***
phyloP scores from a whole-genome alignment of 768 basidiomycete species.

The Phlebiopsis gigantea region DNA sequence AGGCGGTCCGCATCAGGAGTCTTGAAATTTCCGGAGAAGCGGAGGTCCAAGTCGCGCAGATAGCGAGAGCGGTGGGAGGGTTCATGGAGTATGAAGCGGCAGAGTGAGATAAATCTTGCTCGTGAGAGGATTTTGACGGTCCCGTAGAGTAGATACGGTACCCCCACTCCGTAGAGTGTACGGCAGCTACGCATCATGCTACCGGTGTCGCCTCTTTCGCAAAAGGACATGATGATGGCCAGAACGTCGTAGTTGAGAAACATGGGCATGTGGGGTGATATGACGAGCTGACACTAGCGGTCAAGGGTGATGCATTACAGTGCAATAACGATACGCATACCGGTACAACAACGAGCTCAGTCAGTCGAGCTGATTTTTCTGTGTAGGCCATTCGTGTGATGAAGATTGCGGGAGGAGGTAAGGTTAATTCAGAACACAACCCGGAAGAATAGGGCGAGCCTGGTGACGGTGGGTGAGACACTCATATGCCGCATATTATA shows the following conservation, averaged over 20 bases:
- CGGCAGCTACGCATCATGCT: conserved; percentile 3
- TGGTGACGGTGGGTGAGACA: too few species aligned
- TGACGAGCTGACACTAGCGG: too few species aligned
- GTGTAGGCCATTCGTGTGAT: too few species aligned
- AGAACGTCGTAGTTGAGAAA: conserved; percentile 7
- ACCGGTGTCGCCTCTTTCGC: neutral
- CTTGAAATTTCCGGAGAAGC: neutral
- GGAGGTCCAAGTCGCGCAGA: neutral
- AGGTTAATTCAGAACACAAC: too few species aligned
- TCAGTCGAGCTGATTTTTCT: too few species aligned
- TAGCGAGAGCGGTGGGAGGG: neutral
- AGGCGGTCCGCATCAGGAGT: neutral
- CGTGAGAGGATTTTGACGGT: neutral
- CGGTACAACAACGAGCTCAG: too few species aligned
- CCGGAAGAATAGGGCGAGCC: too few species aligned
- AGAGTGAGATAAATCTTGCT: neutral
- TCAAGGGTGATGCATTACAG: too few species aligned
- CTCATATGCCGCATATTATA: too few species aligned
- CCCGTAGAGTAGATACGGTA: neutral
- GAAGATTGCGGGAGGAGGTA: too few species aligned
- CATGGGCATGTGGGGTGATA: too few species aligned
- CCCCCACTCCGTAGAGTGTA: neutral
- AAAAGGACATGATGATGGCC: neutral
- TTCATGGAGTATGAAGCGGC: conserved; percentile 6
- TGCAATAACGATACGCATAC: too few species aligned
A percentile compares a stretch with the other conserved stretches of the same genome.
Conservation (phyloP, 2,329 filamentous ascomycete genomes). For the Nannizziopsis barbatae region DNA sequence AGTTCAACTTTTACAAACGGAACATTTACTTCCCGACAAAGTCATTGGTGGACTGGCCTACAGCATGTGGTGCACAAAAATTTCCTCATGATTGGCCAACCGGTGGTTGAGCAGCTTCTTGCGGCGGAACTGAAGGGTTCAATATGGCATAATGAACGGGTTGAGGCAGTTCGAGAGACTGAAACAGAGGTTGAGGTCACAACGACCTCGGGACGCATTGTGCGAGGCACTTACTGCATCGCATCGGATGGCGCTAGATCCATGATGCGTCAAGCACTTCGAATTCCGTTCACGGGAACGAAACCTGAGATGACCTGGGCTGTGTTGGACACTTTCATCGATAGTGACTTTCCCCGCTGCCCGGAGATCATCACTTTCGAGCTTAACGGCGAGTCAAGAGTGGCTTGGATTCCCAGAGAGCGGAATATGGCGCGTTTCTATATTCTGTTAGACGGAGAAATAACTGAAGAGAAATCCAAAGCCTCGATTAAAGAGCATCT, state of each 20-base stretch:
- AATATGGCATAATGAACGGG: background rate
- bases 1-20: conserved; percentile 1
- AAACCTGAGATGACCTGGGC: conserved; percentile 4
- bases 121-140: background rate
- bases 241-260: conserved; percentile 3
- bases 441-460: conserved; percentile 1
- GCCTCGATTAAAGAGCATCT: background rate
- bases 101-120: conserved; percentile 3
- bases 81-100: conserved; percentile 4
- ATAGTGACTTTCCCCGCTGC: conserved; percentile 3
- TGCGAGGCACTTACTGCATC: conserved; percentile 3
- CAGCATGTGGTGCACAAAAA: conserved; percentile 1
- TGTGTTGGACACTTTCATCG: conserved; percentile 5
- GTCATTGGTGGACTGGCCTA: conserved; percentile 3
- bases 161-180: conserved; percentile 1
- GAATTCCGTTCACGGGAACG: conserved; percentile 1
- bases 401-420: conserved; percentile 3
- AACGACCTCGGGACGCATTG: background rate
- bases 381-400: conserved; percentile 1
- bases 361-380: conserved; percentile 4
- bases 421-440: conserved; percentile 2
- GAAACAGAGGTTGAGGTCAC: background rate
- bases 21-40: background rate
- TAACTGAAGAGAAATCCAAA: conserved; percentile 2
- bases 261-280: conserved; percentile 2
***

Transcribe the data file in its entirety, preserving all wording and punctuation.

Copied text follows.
phyloP scores from a whole-genome alignment of 768 basidiomycete species.

The Phlebiopsis gigantea region DNA sequence AGGCGGTCCGCATCAGGAGTCTTGAAATTTCCGGAGAAGCGGAGGTCCAAGTCGCGCAGATAGCGAGAGCGGTGGGAGGGTTCATGGAGTATGAAGCGGCAGAGTGAGATAAATCTTGCTCGTGAGAGGATTTTGACGGTCCCGTAGAGTAGATACGGTACCCCCACTCCGTAGAGTGTACGGCAGCTACGCATCATGCTACCGGTGTCGCCTCTTTCGCAAAAGGACATGATGATGGCCAGAACGTCGTAGTTGAGAAACATGGGCATGTGGGGTGATATGACGAGCTGACACTAGCGGTCAAGGGTGATGCATTACAGTGCAATAACGATACGCATACCGGTACAACAACGAGCTCAGTCAGTCGAGCTGATTTTTCTGTGTAGGCCATTCGTGTGATGAAGATTGCGGGAGGAGGTAAGGTTAATTCAGAACACAACCCGGAAGAATAGGGCGAGCCTGGTGACGGTGGGTGAGACACTCATATGCCGCATATTATA shows the following conservation, averaged over 20 bases:
- CGGCAGCTACGCATCATGCT: conserved; percentile 3
- TGGTGACGGTGGGTGAGACA: too few species aligned
- TGACGAGCTGACACTAGCGG: too few species aligned
- GTGTAGGCCATTCGTGTGAT: too few species aligned
- AGAACGTCGTAGTTGAGAAA: conserved; percentile 7
- ACCGGTGTCGCCTCTTTCGC: neutral
- CTTGAAATTTCCGGAGAAGC: neutral
- GGAGGTCCAAGTCGCGCAGA: neutral
- AGGTTAATTCAGAACACAAC: too few species aligned
- TCAGTCGAGCTGATTTTTCT: too few species aligned
- TAGCGAGAGCGGTGGGAGGG: neutral
- AGGCGGTCCGCATCAGGAGT: neutral
- CGTGAGAGGATTTTGACGGT: neutral
- CGGTACAACAACGAGCTCAG: too few species aligned
- CCGGAAGAATAGGGCGAGCC: too few species aligned
- AGAGTGAGATAAATCTTGCT: neutral
- TCAAGGGTGATGCATTACAG: too few species aligned
- CTCATATGCCGCATATTATA: too few species aligned
- CCCGTAGAGTAGATACGGTA: neutral
- GAAGATTGCGGGAGGAGGTA: too few species aligned
- CATGGGCATGTGGGGTGATA: too few species aligned
- CCCCCACTCCGTAGAGTGTA: neutral
- AAAAGGACATGATGATGGCC: neutral
- TTCATGGAGTATGAAGCGGC: conserved; percentile 6
- TGCAATAACGATACGCATAC: too few species aligned
A percentile compares a stretch with the other conserved stretches of the same genome.
Conservation (phyloP, 2,329 filamentous ascomycete genomes). For the Nannizziopsis barbatae region DNA sequence AGTTCAACTTTTACAAACGGAACATTTACTTCCCGACAAAGTCATTGGTGGACTGGCCTACAGCATGTGGTGCACAAAAATTTCCTCATGATTGGCCAACCGGTGGTTGAGCAGCTTCTTGCGGCGGAACTGAAGGGTTCAATATGGCATAATGAACGGGTTGAGGCAGTTCGAGAGACTGAAACAGAGGTTGAGGTCACAACGACCTCGGGACGCATTGTGCGAGGCACTTACTGCATCGCATCGGATGGCGCTAGATCCATGATGCGTCAAGCACTTCGAATTCCGTTCACGGGAACGAAACCTGAGATGACCTGGGCTGTGTTGGACACTTTCATCGATAGTGACTTTCCCCGCTGCCCGGAGATCATCACTTTCGAGCTTAACGGCGAGTCAAGAGTGGCTTGGATTCCCAGAGAGCGGAATATGGCGCGTTTCTATATTCTGTTAGACGGAGAAATAACTGAAGAGAAATCCAAAGCCTCGATTAAAGAGCATCT, state of each 20-base stretch:
- AATATGGCATAATGAACGGG: background rate
- bases 1-20: conserved; percentile 1
- AAACCTGAGATGACCTGGGC: conserved; percentile 4
- bases 121-140: background rate
- bases 241-260: conserved; percentile 3
- bases 441-460: conserved; percentile 1
- GCCTCGATTAAAGAGCATCT: background rate
- bases 101-120: conserved; percentile 3
- bases 81-100: conserved; percentile 4
- ATAGTGACTTTCCCCGCTGC: conserved; percentile 3
- TGCGAGGCACTTACTGCATC: conserved; percentile 3
- CAGCATGTGGTGCACAAAAA: conserved; percentile 1
- TGTGTTGGACACTTTCATCG: conserved; percentile 5
- GTCATTGGTGGACTGGCCTA: conserved; percentile 3
- bases 161-180: conserved; percentile 1
- GAATTCCGTTCACGGGAACG: conserved; percentile 1
- bases 401-420: conserved; percentile 3
- AACGACCTCGGGACGCATTG: background rate
- bases 381-400: conserved; percentile 1
- bases 361-380: conserved; percentile 4
- bases 421-440: conserved; percentile 2
- GAAACAGAGGTTGAGGTCAC: background rate
- bases 21-40: background rate
- TAACTGAAGAGAAATCCAAA: conserved; percentile 2
- bases 261-280: conserved; percentile 2